Bill Gates Unimpressed by the iPad

Bill Gates, in case you thought otherwise, is a genius. He really, really is. Not only was he building a software company at a time when no one believed software had a meaningful future, but his vision of “a computer on every desk and in every home” was nothing short of crazy hugely ambitious.

Even so, geniuses do get things wrong sometimes. In an interview with BNET’s Brent Schlender, he suggests netbooks will be the devices of choice in a post-iPad world;

“You know, I’m a big believer in touch and digital reading, but I still think that some mixture of voice, the pen and a real keyboard – in other words a netbook – will be the mainstream on that.”

Hardly shocking, coming from the man who co-founded Microsoft (s msft). He adds;

…it’s not like I sit there and feel the same way I did with iPhone where I say, ‘Oh my God, Microsoft didn’t aim high enough.’ It’s a nice reader, but there’s nothing on the iPad I look at and say, ‘Oh, I wish Microsoft had done it.’”

As TiPB’s Rene Ritchie pointed out, this is remarkably reminiscent of Gates’ dismissal of the iPod in a BusinessWeek interview in 2004;

There’s nothing that the iPod does that I say, “Oh, wow, I don’t think we can do that.”

I am not surprised Bill doesn’t “get” the iPad, in the same way he didn’t “get” the iPod, either. Gates’ vision of “a computer on every desktop” was a grand vision. But that’s as far as the vision went; he certainly didn’t describe the computer as an appliance. From the Microsoft perspective, the “computer” is, largely speaking, a screen with a keyboard and a pointing device. In fact, it’s even more specific than that; as far as Microsoft is concerned, a computer is a screen with a keyboard and a pointing device powered by Windows. And if you really want to push the boat out, you can add some flavor of Office into that mix, too.


Since neither Windows nor Office are particularly suited to pervasive, intuitive touch control, the Microsoft definition of “the computer” simply doesn’t accommodate anything like an iPad. Tablet PCs are a bit easier for Microsoft to swallow – at least most of those have a keyboard (making them notebooks in disguise).

And while Microsoft knows Tablet PC’s don’t sell, it also knows that the interest in Apple’s (s aapl) iPad might translate into a short-lived boost in Tablet PC sales, too. But let’s be honest; Microsoft isn’t committed to tablets in any meaningful way because tablets don’t fit into Microsoft’s vision of how we use computers. Or, more accurately, tablets don’t fit into Microsoft’s vision of how businesses use computers.

It’s ironic that Microsoft – popularizer of the ubiquitous spreadsheet software – still have not made Excel (arguably the most popular spreadsheet editor on the planet) touch-friendly. Meanwhile, Apple, considered by some to be makers of shiny toys for posing artistes, have a business-class spreadsheet app ready to go when the iPad launches. (Former Microsoft exec Dick Brass offers a possible explanation for this bewildering oversight in his revealing article on the NY Times last week.)

Just Enough

Apple’s vision has always been diametrically opposed to Microsoft’s. Steve Jobs has long-pursued a desire to make the desktop computer more intuitive and, paradoxically, less like a traditional computer. So, while Windows exposed increasingly complex functionality in each successive iteration, Mac OS X did the opposite, hiding or removing as much complexity as possible, leaving behind just enough to get the job done.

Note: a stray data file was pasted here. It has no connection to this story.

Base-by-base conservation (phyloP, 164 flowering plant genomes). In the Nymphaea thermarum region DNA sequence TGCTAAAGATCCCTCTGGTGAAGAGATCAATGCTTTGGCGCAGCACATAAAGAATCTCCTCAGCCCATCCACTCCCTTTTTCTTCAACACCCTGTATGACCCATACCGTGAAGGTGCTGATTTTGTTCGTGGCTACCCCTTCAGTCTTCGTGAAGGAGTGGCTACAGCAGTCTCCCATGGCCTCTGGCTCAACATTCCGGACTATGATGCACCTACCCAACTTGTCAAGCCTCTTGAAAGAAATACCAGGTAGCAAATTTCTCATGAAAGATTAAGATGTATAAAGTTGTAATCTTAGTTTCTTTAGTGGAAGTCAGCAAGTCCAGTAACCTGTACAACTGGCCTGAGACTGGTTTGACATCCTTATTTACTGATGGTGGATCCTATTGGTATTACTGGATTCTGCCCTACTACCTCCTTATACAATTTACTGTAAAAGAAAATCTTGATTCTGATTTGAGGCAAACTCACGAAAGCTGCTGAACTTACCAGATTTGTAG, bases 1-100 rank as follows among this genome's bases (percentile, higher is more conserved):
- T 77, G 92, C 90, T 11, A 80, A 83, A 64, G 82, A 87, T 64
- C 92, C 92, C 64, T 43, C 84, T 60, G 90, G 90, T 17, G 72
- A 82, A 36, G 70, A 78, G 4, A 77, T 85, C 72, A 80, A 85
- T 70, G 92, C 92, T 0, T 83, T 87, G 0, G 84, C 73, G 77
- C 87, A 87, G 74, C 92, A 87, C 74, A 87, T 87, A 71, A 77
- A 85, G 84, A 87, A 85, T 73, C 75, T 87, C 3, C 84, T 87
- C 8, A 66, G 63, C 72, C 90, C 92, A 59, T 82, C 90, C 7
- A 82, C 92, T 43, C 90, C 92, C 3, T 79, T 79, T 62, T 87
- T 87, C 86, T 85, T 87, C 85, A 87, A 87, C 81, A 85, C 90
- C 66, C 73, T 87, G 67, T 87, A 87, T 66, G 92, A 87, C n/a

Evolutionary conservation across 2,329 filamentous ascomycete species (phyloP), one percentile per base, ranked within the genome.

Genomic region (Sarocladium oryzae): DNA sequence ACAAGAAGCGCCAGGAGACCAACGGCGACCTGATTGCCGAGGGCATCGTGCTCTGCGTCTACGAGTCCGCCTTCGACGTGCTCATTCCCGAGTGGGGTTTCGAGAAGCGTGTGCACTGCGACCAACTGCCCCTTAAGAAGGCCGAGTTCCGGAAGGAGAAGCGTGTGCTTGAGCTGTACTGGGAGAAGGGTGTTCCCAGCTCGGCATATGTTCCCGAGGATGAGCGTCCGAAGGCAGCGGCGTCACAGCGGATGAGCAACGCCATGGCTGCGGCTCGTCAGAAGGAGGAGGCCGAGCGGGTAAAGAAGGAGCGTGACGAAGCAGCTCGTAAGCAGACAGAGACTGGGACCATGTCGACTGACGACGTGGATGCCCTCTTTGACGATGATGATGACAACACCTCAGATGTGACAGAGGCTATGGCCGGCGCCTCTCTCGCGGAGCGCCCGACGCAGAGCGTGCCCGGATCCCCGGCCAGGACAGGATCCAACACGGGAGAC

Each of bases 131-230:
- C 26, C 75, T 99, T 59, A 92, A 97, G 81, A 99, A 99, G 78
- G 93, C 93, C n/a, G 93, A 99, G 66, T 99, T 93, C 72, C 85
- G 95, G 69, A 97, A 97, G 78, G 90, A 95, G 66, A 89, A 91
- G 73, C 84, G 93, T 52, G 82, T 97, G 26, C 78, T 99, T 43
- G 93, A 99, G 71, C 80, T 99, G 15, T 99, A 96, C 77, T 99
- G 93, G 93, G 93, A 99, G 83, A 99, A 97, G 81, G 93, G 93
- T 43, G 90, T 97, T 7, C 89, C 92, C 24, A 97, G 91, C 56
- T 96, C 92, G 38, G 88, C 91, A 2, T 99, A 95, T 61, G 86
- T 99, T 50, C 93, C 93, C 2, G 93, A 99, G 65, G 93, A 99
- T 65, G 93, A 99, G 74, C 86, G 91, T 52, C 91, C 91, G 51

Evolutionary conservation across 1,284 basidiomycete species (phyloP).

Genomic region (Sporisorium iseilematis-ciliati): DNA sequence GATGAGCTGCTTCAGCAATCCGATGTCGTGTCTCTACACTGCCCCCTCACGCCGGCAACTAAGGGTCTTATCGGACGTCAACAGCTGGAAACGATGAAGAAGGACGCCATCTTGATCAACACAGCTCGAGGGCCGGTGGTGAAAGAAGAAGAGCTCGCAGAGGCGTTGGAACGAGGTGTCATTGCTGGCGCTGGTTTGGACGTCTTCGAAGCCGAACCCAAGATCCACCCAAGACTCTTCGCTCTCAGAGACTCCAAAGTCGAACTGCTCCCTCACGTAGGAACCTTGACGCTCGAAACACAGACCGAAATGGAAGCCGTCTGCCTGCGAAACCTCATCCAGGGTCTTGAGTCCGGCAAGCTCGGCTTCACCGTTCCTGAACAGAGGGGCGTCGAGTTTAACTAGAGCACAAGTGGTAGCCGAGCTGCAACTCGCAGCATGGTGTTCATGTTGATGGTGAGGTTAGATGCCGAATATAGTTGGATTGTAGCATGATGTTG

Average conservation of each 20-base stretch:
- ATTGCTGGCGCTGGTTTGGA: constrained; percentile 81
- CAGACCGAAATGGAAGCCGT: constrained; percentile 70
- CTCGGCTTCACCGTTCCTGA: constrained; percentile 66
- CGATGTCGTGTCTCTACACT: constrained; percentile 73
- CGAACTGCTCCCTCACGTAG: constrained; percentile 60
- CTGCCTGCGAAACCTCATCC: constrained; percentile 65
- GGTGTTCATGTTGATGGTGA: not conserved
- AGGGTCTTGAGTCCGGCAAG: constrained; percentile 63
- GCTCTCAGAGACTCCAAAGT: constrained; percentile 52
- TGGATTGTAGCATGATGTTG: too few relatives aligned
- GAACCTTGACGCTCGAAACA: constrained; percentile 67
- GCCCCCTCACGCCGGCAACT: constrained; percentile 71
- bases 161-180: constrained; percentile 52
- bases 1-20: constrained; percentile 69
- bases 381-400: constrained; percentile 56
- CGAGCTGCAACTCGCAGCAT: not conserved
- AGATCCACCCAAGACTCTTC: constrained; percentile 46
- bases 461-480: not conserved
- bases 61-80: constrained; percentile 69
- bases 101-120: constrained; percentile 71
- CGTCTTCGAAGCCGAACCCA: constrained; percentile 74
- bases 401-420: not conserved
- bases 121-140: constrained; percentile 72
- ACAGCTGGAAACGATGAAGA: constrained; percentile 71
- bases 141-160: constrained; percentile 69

When it came to mobile devices, Microsoft’s desktop vision proved inescapable, and it tried to squeeze Windows into everything. (Only the Xbox and Zune break with that tradition.) Meanwhile, Apple demonstrated that a device’s software must reflect its form factor (like an iPhone OS on a tablet device is an obvious fit).

Therefore, the iPhone OS is designed to be so simple and intuitive that multitasking is intentionally restricted, reserved for a select-few apps. That’s not a lack of vision or coding acumen, but rather a terribly bold statement of intent. Apple has a vision for how people should interact with computers, and they believe it’s better than anything else we currently have. What’s more, it’s willing to stand by that vision, despite the cries of inflexible critics who fail to understand it.

In short, Apple doesn’t sacrifice form for function – rather, Apple allows form to dictate function.

Dream Come True

Back in the early noughties, it was Gates who championed the Tablet PC, and more broadly, the slate form-factor, boldly predicting in 2001 that, “…within five years I predict it will be the most popular form of PC sold in America.”

Microsoft’s hardware partners dropped the ball when executing his vision, helped, no doubt, by Microsoft’s decision to crowbar-in a barely modified version of its full desktop OS – the exact same mistake it’s making again today. Not enough people got their hands on a Tablet PC to arrive at an informed opinion on its utility. Not enough software was developed that made good use of it, either. So, while the iPad is far from Microsoft’s ambitions, it’s the closest the industry has ever come to the realization of Gates’ tablet dreams.

Gates is obviously loyal to Microsoft, but he’s clearly prepared to say when he thinks Apple has done something remarkable. I don’t believe he fails to grasp what the iPad represents, despite his comments yesterday… and I’m pretty sure he’s disappointed Microsoft couldn’t learn from its earlier tablet mistakes. For a man who invested so much in the tablet dream, it must be pretty galling to see Apple succeed where he failed.

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